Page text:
#MeToo Mantras and Russia Collusion Theories Haven’t Stopped Trump’s Approval Upswing

Le·gal In·sur·rec·tion | 2/14/2018 | Kemberlee Kaye
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Since Congress passed tax reform, both Trump’s approval and the generic ballot are showing an uptick in support for the President and the Republican party.

The Morning Consult explains:

Trump - Net - Approval - Rating - Points

While Trump’s net approval rating remained 7 points underwater in January — with 44 percent of registered voters approving of his job performance and 51 percent disapproving — the number represents a 2-point bump compared with his rating in September and a 4-point bump from October and November.

Much of that gain was driven by an increase of enthusiastic support from Republican voters: Forty-eight percent of those voters in January said they strongly approve of Trump, compared with 43 percent in September.

Experts - Trump - Standing - Public - Voters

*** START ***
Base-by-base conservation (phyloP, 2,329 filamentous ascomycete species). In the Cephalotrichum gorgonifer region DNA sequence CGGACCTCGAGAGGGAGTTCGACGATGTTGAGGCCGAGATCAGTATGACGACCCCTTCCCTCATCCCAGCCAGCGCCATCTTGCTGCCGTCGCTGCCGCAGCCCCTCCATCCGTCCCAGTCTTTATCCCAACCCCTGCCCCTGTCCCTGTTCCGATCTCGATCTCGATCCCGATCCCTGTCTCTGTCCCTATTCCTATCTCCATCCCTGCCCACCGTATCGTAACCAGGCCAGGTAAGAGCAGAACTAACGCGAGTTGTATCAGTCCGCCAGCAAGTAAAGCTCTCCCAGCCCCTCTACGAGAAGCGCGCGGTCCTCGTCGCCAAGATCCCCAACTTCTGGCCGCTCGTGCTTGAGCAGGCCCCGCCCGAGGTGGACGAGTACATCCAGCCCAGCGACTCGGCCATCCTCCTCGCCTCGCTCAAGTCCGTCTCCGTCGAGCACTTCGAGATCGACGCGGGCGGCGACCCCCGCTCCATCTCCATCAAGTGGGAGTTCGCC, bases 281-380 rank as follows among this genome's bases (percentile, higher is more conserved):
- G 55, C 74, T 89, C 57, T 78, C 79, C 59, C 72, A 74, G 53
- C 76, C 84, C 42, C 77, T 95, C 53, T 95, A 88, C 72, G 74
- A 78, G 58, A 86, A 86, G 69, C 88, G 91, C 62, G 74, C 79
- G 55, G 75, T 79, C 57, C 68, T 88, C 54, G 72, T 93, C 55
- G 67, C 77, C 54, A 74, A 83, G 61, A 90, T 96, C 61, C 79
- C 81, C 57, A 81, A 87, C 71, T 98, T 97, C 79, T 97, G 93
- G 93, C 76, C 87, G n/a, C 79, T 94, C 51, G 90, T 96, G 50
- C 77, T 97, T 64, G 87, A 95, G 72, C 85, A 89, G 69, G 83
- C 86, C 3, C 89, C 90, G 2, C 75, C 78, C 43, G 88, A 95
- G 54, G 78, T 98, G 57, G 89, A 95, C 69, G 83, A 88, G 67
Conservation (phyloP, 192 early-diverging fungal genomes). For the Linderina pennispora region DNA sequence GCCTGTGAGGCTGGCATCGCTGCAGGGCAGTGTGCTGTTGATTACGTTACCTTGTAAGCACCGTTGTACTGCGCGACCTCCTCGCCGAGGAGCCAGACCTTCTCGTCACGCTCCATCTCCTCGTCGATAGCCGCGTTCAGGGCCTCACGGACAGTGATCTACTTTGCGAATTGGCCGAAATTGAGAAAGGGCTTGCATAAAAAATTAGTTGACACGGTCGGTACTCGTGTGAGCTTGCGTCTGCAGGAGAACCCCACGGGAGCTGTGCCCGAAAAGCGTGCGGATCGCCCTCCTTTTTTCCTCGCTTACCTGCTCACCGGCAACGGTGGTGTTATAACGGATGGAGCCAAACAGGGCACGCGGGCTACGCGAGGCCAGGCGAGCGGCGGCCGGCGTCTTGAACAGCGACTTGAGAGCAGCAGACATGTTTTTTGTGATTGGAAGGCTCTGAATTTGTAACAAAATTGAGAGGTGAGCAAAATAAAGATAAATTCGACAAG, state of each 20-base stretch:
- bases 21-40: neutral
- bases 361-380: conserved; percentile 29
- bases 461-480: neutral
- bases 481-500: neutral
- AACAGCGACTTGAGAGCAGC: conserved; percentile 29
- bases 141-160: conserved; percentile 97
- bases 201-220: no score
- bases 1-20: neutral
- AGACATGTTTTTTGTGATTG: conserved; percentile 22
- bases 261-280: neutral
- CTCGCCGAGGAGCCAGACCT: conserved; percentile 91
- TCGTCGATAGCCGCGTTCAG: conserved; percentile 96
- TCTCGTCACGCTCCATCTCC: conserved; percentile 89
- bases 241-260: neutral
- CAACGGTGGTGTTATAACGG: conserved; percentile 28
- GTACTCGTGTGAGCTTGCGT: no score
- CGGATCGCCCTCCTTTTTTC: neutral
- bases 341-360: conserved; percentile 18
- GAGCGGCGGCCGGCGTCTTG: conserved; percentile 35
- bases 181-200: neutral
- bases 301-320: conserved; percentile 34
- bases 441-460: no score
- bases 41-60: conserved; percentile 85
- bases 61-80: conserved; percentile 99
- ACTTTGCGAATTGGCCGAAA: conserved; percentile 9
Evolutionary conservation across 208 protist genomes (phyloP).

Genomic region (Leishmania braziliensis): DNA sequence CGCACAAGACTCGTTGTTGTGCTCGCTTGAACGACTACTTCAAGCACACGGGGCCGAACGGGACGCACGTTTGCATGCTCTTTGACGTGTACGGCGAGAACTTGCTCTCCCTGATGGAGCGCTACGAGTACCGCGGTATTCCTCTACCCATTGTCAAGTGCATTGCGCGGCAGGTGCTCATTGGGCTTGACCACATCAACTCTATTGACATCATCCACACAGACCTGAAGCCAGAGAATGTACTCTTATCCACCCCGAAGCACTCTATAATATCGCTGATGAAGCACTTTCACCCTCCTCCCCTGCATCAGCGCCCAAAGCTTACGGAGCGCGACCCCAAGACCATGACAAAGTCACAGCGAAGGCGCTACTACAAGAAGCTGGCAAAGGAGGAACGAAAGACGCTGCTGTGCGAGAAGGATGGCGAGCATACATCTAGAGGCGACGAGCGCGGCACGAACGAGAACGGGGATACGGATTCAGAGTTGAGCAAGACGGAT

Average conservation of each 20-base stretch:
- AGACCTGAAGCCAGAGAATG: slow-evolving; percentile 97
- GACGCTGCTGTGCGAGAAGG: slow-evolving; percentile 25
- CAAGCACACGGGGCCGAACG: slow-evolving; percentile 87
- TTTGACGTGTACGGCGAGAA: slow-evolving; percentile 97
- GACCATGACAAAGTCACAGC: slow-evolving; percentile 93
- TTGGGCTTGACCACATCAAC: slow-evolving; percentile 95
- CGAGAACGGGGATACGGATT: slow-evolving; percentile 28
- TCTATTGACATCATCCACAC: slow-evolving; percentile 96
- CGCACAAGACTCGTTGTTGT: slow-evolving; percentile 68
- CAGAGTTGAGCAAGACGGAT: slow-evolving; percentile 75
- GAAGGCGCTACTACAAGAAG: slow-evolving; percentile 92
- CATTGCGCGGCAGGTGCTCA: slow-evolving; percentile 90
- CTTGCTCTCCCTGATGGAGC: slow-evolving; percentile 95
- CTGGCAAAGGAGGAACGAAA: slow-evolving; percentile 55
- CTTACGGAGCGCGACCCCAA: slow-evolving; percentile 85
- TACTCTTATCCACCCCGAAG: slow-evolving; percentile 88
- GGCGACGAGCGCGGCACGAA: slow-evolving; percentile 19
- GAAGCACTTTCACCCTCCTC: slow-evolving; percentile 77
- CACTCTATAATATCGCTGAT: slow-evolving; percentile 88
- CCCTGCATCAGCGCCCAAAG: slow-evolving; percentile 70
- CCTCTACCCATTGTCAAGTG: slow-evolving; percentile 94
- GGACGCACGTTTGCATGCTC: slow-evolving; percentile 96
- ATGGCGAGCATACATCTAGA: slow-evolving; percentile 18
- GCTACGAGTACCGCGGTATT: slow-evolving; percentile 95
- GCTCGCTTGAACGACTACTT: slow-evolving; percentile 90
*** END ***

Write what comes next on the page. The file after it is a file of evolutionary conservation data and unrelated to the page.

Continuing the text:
Some experts suggest Trump’s improved standing with the public, and Republican voters in particular, was partly due to rosy economic indicators during this period — from stock market gains to strong employment figures — and Republican lawmakers’ overhaul of the country’s tax code, despite the public’s mixed response to certain parts of the legislation.

Morning Consult attributes the increase in Trump’s approval ratings to a decrease in fear he won’t stick to the policy agenda he promised, and one that’s mostly congruent with Republican ideals.

Ballot - Mirrors - Trends - Time - Trump

The generic ballot mirrors the same trends. For only the second time since Trump’s inauguration and the first time this year, Republicans outpaced, albeit barely, their Democrat opponents:

Politico expounds:

Republicans - Support - Ballot - Issue - Voters

“Not only have Republicans increased support on the generic congressional ballot, they are now trusted more to handle the most important issue when voters head to the polls: the economy,” said Kyle Dropp, Morning Consult’s co-founder and chief research officer. “In mid-December, 39 percent of voters said they trusted Democrats more to handle the economy, compared to 38 percent who said Republicans. Today, 43 percent say Republicans and 32 percent say Democrats.”

Congressional Republicans...
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